Sandy Aftermath Relief Efforts

Two weeks after Hurricane Sandy ravaged the tri-state area, New Yorkers and New Jerseyians are still trying to grasp the damage that surrounds their hometowns and most cherished beaches.

Ramapo College was described by many as being a "bubble" of safety, where students were spared the discomfort, sadness and tragedy that enveloped the rest of the state, nearby Mahwah and its surrounding communities, including Ramsey, Franklin Lakes, and Wyckoff. Power was restored to most areas in Bergen County and its neighboring counties by some time during the middle of last week, or last weekend at the latest.

Ramapo students, faculty and community have responded to the devastation with overwhelming support. The Bradley Center was opened to Mahwah residents as a place where they were able to warm up, charge their phones and other electronics and snack on any food that Ramapo students brought for them to eat. Manager of Bradley Center Facilities P.J. Bartolotto said that Public Safety was responsible for setting up the Warming Center for the public and monitored the center during open hours.

"As a Trustee, I was very pleased with College security and the Bradley Center staff who made all those that attended feel welcome," said William Dator, director of the Board of Trustees, on Ramapo's response to the local community's needs after the hurricane. "The students also went out of their way to offer assistance."  
Students have been further involved in relief efforts by hosting events and drives on campus.

Four sororities held a variety show themed event on Thursday night, "Rebuilding the Jersey Shore: One Act at a Time," where students paid $5 each and all proceeds went towards organizations that are helping rebuild Jersey shore neighborhoods affected most by the hurricane.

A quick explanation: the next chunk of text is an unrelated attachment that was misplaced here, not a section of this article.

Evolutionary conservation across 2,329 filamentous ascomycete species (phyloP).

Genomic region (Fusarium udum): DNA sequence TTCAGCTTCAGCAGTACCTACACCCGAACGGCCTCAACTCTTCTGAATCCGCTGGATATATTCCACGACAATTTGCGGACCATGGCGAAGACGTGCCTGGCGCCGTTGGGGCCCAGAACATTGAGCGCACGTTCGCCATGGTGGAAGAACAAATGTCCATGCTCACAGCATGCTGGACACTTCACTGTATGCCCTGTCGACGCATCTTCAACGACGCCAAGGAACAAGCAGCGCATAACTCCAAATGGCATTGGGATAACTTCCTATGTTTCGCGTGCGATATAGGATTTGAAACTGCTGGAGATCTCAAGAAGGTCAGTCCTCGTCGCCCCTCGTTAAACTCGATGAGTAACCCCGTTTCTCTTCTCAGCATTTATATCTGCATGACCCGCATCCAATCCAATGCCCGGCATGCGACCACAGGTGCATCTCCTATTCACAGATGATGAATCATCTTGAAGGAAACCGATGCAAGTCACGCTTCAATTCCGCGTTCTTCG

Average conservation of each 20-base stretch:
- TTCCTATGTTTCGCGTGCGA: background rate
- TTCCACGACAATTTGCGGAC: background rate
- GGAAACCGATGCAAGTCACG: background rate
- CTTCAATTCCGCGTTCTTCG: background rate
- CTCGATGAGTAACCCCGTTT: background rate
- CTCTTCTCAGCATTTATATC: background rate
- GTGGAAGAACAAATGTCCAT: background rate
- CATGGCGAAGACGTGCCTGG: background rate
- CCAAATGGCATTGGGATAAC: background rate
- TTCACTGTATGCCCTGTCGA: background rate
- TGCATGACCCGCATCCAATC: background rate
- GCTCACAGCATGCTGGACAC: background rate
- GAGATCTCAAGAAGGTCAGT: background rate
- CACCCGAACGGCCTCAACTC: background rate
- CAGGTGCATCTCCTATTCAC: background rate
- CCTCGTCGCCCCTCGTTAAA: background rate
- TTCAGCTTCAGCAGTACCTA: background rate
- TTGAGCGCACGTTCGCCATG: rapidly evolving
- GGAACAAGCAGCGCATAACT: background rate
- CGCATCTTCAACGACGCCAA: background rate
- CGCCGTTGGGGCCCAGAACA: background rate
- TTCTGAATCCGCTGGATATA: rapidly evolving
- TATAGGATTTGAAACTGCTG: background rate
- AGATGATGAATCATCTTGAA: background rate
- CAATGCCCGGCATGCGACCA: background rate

Sorority Tri Sigma and fraternity Kappa Sigma teamed up to collect food and clothing donations to be immediately donated to shelters in need of supplies, and Kappa Sigma also began selling $10 "Rebuild the Jersey Shore" T-shirts in the Student Center on Monday morning. Proceeds from the T-shirt sales will also go towards immediate monetary needs of communities hit hardest by Sandy.

Other on-campus organizations including the Center for Student Involvement have organized weekend trips to Little Ferry, N.J. clearing basements and debris, in addition to general cleaning of flood-damaged homes, in conjunction with St. Margaret's Church of Little Ferry.

Civic and Community Service Center Coordinator Kerry Duda, a junior, and Kyle Mack, a junior, have actively begun planning "word-of-mouth" trips for the future in Little Ferry, and Duda said that the CCEC is working diligently to provide more trips with Habitat for Humanity chapters from other New Jersey counties and colleges.

Matthew Kobza, a member of the Student Government Association and a junior, also noted SGA's boardwalk-themed late night in the Birch Tree Inn last night.

"We're working with Sodexo for the event, which also happens to be [on] Founder's Day. Students can come to donate food, money, and clothing," Kobza said.

SGA's Restore the Shore late night earned more than $150 and collected a lot of non-perishable foods.

There has also been a green bucket placed outside of the SGA office, where students are encouraged to drop off non-perishable food and clothing items, which will be collected periodically and sent to organizations that desperately need the items.

Kobza said that SGA is planning future fundraisers and events that will focus on hurricane relief as well. On Saturday, Dec. 1, the SGA will also be hosting a trip to the Community Food Bank of N.J. in Hillside, where students will sort food that will be going directly to people and shelters that were affected by the hurricane.
Resident students may have also noticed an influx of commuter students on campus.

Anna Farneski, College spokesperson, commented on the Office of Residence Life's choice to open Linden Hall for commuters that lost power.

"Working with the Commuter Caucus, requests were filled on a first-come, first-served basis and in the end, all but three beds were filled. Approximately 61 students accepted the offer, and we were happy to help them stay on campus and in class," Farneski said.

Because the gas rationing in Bergen County officially ended Tuesday, the students will move out by this Sunday.

As many student Facebook statuses indicated after the Warming Center opened following the hurricane, Ramapo College "takes care of its own."

Editor's Note (11/30/12): This article has been edited to reflect the correct date of the SGA trip to the Community Food Back of NJ. It is Dec. 1, not Nov. 17.